Music is a global medium where influence from cultures and countries can be significant to portray in an artist music. In Global Music there is a fine line between appreciation and appropriation. Cultural appropriation is negative when the artist fails to understand the culture as a whole, taking parts from it ‘that suit them’ in order to be more popular or interesting. Cultural appreciation is when an artist appreciates and accepts every aspect of the culture.
Grime is emerging genre that began in the early 2000s, it is inspiring mostly by UK garage and jungle, rap, dance hall, ragga and hip hop. On one hand this amalgamation of genre can be considered ‘appropriation,’ on the other hand its subject matter and context leads it to be deemed appreciation. Grime as a genre often features lyrics surrounding ‘road culture,’ which is typically about gangs, killing and other criminal behaviour. Similar to its US counterpart, grime is “a product of its specific environment and, as such, as a form of cultural expression underpinned by the same systemic and structural problems of inequality” (Adams pg 445 2019). This means that the subjects that surround this genre of music are reflections of the rappers experience in their lives. Enter Slowthai, Britains newest emerging artist, who combines elements of grime, hip-hop and even at times punk, to discuss the current sociopolitical climate of Britain during this current ‘Brexit’ period. Much like NWA’s use of hip-hop to discuss racial inequality in America, Slowthai uses his music to combat the imperialist institution and even the royals themselves. This mutual fighting of the oppressive system is what makes the grime genre respected and appreciated by its influencers.
In the video by Amandla Stenberg she explains ” Appropriation occurs when the appropriator is not aware of the deep significance of the culture that they’re partaking in”. An example from Stenberg’s video was Pop artist Miley Cyrus. In 2013, Miley Cyrus emerged with her new image and album Bangerz where she had delved into the genre of Hip Hop. Throughout that year, many videos were surfacing of Miley Cyrus twerking. In an article written by Jagger Blaec she states, “Cyrus was more than happy to wear her hair in cornrows, pop a gold grill into her mouth as she promoted the beat-heavy album Bangerz, and objectify black women as props in her first video We can’t stop.” Following this were many people calling out Cyrus for “appropriating black culture and mocking the bodies of black women everywhere.” Fast forward to 2017 during an interview for her new music where Miley Cyrus was entering a new genre. She stated that Hip Hop wasn’t her thing anymore and therefore was disassociating herself. This lead to even more backlash with people commenting that Cyrus had used the culture when it was convenient to her.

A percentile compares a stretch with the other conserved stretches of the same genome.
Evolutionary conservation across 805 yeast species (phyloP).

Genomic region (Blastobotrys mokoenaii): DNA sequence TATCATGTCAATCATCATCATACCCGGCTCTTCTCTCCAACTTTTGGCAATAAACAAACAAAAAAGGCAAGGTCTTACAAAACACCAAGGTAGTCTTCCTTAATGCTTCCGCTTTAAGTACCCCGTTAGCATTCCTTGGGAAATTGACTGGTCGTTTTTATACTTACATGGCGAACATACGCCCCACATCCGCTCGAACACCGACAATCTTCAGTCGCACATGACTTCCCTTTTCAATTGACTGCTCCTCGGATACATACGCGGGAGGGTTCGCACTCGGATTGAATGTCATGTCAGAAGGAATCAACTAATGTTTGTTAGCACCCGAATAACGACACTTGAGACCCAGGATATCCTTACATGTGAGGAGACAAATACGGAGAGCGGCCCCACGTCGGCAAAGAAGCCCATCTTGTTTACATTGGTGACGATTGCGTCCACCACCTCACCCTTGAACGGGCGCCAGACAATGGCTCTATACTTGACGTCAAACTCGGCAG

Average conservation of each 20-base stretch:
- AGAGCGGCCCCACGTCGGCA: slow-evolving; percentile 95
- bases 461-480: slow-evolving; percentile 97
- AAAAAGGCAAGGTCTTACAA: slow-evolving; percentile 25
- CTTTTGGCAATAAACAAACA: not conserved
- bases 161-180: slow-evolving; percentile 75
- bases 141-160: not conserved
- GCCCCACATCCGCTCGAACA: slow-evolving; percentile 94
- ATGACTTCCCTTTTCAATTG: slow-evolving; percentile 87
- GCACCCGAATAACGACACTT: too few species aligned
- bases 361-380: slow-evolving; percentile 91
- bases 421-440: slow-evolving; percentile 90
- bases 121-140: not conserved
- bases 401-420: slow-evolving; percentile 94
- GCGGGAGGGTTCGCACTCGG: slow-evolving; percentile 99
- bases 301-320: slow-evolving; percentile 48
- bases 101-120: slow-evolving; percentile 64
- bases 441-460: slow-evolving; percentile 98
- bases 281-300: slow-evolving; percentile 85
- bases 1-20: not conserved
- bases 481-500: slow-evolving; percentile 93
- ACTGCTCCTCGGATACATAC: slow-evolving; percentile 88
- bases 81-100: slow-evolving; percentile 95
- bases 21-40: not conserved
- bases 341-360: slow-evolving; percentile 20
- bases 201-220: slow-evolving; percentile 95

When it comes to appropriation and appreciation, it’s a very fine line that many people, especially celebrities, need to be very aware and respectful of.
Adams, R 2019 “Home sweet home, that’s where I come from, where I got my knowledge of the road and the flow from”: Grime music as an expression of identity in postcolonial London., Popular Music and Society, viewed 24th August 2019, p. 445
Blaec, J 2017, ‘Miley Cyrus’ Image Makeover Shows Why Black People Fight For Their Culture,’ Medium, viewed 24th August 2019, <https://medium.com/the-establishment/miley-cyrus-image-makeover-shows-why-black-people-fight-for-their-culture-ada67f9749b5>
Monroe, J 2019, ‘Nothing Great about Britain,’ Pitchfork, viewed 24th August 2019, <https://pitchfork.com/reviews/albums/slowthai-nothing-great-about-britain/>